When working with clients on business processes ripe for optimization, we often must prove and quantify the potential benefits of an optimization project applied to their specific operations. Some executives may say, “But our business is different” or “We already are operating efficiently.” We then propose a low-risk project that centers on a cost-benefit analysis of their operations, through which we quantify the potential costs of implementing an optimization project as well as the estimated benefits.
Our cost-benefit methodology is based on years of experience from our management consulting practice of conducting these analyses for many clients for projects entailing optimization and for projects about business process improvement. First, we perform onsite visits to observe the processes in action. We interview managers and workers to gain a deeper insight into the existing processes and to understand if they believe there is room for improvement.
In one case, we observed how the workers recorded their times for completing tasks. The time recorded was an incurred cost to the company, because the workers were paid based on the time they reported. Workers told us they often recorded the time for each task (many of which took just a few minutes) at the end of the day. Later, when we analyzed the recorded data, we found that most of the recorded times were multiples of 5 minutes. We recommended to the company’s leadership the creation of a system that would better automate the recording of these times. With more accurate reporting, an optimization system could then use those times for better scheduling and sequencing of the work.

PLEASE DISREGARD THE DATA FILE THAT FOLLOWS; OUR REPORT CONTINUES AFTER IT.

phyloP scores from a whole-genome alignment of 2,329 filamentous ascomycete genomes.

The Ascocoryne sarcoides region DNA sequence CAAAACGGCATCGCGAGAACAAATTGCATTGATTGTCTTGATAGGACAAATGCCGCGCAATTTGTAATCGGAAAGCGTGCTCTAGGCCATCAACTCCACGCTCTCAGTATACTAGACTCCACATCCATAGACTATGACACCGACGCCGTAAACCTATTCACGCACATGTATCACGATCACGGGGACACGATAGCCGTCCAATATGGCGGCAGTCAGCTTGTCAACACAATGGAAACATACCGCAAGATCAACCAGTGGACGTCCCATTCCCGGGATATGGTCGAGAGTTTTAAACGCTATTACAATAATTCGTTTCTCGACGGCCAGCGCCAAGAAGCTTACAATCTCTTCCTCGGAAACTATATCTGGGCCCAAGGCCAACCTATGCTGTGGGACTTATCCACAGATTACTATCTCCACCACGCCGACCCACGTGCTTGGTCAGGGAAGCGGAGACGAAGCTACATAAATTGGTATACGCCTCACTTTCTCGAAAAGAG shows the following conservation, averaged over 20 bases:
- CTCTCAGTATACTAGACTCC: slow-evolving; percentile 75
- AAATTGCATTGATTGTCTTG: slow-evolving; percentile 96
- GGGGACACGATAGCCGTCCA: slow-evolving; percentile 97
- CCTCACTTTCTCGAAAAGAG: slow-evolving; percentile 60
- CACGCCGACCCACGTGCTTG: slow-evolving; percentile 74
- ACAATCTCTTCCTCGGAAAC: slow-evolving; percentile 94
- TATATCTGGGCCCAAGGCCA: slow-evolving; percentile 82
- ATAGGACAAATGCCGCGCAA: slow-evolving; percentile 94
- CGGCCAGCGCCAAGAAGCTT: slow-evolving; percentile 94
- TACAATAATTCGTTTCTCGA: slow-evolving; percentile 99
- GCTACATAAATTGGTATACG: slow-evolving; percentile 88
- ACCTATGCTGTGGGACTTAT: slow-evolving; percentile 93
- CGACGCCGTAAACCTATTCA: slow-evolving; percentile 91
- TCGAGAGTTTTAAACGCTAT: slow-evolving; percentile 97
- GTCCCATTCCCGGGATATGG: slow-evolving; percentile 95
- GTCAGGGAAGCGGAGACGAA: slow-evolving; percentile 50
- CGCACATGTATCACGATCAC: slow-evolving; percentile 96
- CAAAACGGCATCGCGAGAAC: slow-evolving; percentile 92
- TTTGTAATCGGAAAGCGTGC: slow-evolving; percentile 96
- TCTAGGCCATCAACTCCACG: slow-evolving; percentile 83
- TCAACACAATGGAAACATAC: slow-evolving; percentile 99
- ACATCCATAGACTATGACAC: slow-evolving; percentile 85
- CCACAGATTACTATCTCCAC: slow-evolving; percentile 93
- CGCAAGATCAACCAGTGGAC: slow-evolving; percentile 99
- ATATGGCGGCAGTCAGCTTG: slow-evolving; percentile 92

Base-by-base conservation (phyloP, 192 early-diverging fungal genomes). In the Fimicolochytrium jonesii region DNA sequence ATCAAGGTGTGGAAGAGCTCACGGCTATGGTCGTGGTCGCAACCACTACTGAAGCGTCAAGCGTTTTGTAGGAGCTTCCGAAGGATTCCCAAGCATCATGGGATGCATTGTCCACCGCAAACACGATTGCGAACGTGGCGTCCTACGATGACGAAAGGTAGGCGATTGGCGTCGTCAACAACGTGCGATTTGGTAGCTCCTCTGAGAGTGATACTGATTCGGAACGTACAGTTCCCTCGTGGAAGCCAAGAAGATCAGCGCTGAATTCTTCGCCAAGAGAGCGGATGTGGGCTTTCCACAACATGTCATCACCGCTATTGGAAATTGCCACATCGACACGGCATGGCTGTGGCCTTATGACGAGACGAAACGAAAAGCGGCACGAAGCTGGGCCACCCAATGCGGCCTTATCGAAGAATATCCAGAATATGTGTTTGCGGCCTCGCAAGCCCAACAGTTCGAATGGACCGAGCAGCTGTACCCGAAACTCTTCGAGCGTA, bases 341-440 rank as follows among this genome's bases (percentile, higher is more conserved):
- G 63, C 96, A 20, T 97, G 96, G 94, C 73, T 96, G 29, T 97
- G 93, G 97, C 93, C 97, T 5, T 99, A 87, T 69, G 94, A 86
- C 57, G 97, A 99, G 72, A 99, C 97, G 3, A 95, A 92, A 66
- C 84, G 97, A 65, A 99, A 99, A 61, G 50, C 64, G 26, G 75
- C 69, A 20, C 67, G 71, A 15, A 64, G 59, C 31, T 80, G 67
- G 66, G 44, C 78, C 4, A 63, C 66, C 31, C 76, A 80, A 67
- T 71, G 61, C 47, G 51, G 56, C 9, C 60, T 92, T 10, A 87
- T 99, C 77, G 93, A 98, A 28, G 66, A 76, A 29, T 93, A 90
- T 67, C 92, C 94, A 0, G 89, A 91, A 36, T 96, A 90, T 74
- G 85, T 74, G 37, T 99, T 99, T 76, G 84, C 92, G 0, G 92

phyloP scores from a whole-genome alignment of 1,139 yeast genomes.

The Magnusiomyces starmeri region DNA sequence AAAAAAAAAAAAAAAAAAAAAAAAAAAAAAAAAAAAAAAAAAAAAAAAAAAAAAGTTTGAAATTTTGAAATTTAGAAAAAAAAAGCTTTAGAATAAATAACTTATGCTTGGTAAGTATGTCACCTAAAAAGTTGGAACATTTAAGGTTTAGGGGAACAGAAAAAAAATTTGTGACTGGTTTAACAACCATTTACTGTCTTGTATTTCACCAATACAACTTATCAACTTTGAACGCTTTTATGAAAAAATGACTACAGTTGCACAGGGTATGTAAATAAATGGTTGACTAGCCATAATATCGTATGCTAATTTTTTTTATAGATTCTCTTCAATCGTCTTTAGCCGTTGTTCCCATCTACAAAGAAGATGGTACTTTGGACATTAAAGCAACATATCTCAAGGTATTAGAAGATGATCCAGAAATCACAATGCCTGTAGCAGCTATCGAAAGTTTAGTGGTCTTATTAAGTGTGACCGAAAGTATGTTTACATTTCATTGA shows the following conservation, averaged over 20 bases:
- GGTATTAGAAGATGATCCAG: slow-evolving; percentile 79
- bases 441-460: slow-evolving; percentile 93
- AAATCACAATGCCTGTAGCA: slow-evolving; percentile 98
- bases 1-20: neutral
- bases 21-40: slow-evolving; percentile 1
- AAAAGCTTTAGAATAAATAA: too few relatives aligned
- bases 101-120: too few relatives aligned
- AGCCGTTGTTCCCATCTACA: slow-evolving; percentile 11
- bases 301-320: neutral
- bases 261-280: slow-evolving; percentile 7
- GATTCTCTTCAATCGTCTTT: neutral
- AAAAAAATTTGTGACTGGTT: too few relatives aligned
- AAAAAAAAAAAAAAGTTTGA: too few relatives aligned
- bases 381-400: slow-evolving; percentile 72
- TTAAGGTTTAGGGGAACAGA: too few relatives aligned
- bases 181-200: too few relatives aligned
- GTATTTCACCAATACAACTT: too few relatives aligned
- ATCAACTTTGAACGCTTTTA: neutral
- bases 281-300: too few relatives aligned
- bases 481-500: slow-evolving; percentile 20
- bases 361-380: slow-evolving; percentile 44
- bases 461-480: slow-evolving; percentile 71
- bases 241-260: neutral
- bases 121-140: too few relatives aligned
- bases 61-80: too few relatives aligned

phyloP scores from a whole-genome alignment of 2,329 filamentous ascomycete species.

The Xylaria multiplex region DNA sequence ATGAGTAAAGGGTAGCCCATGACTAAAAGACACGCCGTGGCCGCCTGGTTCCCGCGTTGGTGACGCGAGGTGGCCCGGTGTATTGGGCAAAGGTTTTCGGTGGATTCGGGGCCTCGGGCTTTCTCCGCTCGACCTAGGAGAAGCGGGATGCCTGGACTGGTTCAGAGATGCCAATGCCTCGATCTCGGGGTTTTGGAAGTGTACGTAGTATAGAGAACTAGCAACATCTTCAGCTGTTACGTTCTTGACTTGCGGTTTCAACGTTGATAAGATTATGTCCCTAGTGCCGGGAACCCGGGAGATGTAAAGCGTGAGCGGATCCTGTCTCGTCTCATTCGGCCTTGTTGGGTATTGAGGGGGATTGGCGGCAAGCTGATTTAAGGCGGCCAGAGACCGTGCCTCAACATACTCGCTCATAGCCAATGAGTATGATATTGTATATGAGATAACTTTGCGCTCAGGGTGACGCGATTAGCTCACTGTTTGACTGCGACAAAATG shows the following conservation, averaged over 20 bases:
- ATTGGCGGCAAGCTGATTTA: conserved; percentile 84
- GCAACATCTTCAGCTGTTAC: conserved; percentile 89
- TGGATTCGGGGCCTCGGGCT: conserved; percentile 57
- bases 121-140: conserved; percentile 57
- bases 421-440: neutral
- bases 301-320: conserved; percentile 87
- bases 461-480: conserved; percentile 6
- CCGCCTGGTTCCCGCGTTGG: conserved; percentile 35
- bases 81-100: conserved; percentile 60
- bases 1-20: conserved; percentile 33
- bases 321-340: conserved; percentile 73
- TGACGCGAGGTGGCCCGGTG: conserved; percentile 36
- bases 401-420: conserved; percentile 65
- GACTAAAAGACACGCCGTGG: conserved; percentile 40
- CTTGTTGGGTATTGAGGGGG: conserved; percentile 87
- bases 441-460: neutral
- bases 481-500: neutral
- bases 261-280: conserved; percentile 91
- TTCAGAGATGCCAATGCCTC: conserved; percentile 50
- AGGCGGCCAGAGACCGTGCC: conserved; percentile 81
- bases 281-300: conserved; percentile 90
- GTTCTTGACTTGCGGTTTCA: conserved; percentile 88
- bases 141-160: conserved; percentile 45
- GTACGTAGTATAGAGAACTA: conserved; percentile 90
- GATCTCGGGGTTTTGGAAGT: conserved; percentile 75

To execute the actual cost-benefit analysis, we obtain data that represents the current operations, collected over some period, typically for at least 6 months. We use that data to estimate the costs of different operations, and how much benefit would accrue if those operations were to change as the result of optimization. We don’t necessarily build an optimization model to compute those benefits, but we use our experience and guidance to come up with rough estimates. Sometimes we write simple simulation models to help estimate potential improvements. Prior to joining Princeton Consultants, teams that I worked with did not have as rigorous a process for cost-benefit analyses.
To make the overall analysis easier for us to deliver and for our clients to understand, we employ custom Microsoft Excel templates. With these templates, we create different scenarios that simulate the effects of potential changes to operations. We present conservative, moderate and aggressive estimates of the benefits. Typically, when there is potential for optimization, the benefits significantly exceed the cost of a project, so we present an estimate of the Return on Investment (ROI) as well as the “Time To Payback” (TTP).
W conducted a CBA for a sales and marketing services company that is described in a case study published on our website. In this case, we demonstrated a conservative potential benefit of $10 million per year if our recommendations were implemented. Some of the recommendations were to change business processes and existing data collection systems, which would lead to lower costs of operations without optimization. The largest benefits were shown to come from using optimization. This CBA allowed the leaders to evaluate the potential optimization project along with other strategic initiatives. The CBA convinced them that optimization could deliver value to their business operations.
If you’d like to discuss a CBA for an optimization project at your organization, contact us to set up a call.